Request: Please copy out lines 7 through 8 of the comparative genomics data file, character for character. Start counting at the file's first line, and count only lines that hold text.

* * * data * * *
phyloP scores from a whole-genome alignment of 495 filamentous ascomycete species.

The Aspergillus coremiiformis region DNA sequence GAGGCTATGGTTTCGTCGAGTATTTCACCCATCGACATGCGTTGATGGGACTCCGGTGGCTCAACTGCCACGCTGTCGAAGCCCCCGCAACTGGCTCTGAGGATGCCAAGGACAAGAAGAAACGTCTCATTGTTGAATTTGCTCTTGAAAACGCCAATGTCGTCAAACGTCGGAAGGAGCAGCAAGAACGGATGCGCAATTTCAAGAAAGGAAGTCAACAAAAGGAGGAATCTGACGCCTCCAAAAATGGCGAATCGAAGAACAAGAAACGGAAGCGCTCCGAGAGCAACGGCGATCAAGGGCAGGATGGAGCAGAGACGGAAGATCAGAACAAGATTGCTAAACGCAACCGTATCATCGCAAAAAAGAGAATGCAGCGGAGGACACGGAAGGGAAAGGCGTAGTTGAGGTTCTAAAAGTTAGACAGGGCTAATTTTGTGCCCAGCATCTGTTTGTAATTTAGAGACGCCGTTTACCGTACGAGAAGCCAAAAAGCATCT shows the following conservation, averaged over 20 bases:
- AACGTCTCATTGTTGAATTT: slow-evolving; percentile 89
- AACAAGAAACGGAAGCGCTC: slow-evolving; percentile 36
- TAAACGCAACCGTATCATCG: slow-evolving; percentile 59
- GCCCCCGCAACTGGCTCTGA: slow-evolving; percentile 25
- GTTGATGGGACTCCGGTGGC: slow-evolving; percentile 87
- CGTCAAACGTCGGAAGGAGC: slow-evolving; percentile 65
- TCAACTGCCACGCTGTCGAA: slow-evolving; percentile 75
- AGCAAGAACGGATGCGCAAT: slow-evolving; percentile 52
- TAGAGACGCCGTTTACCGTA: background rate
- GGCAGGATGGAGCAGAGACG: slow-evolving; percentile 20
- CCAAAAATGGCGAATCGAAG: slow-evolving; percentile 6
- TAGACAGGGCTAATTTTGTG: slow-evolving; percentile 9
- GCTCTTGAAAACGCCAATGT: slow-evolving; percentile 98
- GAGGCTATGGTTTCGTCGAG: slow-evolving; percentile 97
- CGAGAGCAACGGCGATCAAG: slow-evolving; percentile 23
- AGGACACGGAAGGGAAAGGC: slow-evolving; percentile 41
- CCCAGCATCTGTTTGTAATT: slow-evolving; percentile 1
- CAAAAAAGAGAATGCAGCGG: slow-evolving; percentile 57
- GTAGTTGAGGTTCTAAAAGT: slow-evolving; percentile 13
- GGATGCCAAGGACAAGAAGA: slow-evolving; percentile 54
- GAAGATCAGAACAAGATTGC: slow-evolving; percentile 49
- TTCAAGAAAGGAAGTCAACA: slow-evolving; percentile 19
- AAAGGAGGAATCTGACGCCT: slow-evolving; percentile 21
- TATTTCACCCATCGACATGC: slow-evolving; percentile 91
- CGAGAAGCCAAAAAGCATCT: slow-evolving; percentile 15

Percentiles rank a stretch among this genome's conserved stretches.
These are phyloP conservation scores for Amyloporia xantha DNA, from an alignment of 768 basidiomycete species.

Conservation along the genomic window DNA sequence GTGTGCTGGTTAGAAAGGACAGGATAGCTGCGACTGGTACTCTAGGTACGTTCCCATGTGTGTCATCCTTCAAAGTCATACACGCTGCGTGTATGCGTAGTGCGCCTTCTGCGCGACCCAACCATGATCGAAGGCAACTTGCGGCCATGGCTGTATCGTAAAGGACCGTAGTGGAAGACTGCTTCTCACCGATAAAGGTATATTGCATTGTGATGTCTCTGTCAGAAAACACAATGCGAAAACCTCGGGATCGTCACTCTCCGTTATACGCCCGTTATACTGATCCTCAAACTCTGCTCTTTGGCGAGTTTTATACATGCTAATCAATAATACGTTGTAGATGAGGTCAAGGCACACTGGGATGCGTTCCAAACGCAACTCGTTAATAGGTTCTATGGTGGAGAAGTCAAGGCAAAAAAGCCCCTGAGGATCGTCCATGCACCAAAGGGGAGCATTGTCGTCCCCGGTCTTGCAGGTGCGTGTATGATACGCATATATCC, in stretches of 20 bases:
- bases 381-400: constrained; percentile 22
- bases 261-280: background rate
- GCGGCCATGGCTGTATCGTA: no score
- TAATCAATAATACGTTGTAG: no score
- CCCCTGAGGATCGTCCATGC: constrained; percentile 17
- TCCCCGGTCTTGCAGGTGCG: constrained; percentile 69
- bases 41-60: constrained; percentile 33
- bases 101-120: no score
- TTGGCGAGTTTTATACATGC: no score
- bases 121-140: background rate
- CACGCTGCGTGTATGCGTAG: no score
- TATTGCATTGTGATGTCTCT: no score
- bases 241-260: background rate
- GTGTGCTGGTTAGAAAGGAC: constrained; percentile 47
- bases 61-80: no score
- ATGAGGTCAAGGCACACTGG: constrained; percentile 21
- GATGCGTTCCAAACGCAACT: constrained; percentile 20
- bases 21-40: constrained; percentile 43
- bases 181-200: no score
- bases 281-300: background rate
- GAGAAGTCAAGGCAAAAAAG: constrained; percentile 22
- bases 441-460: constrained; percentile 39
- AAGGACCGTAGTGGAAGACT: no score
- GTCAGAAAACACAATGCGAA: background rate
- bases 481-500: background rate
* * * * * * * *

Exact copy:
- GTTGATGGGACTCCGGTGGC: slow-evolving; percentile 87
- CGTCAAACGTCGGAAGGAGC: slow-evolving; percentile 65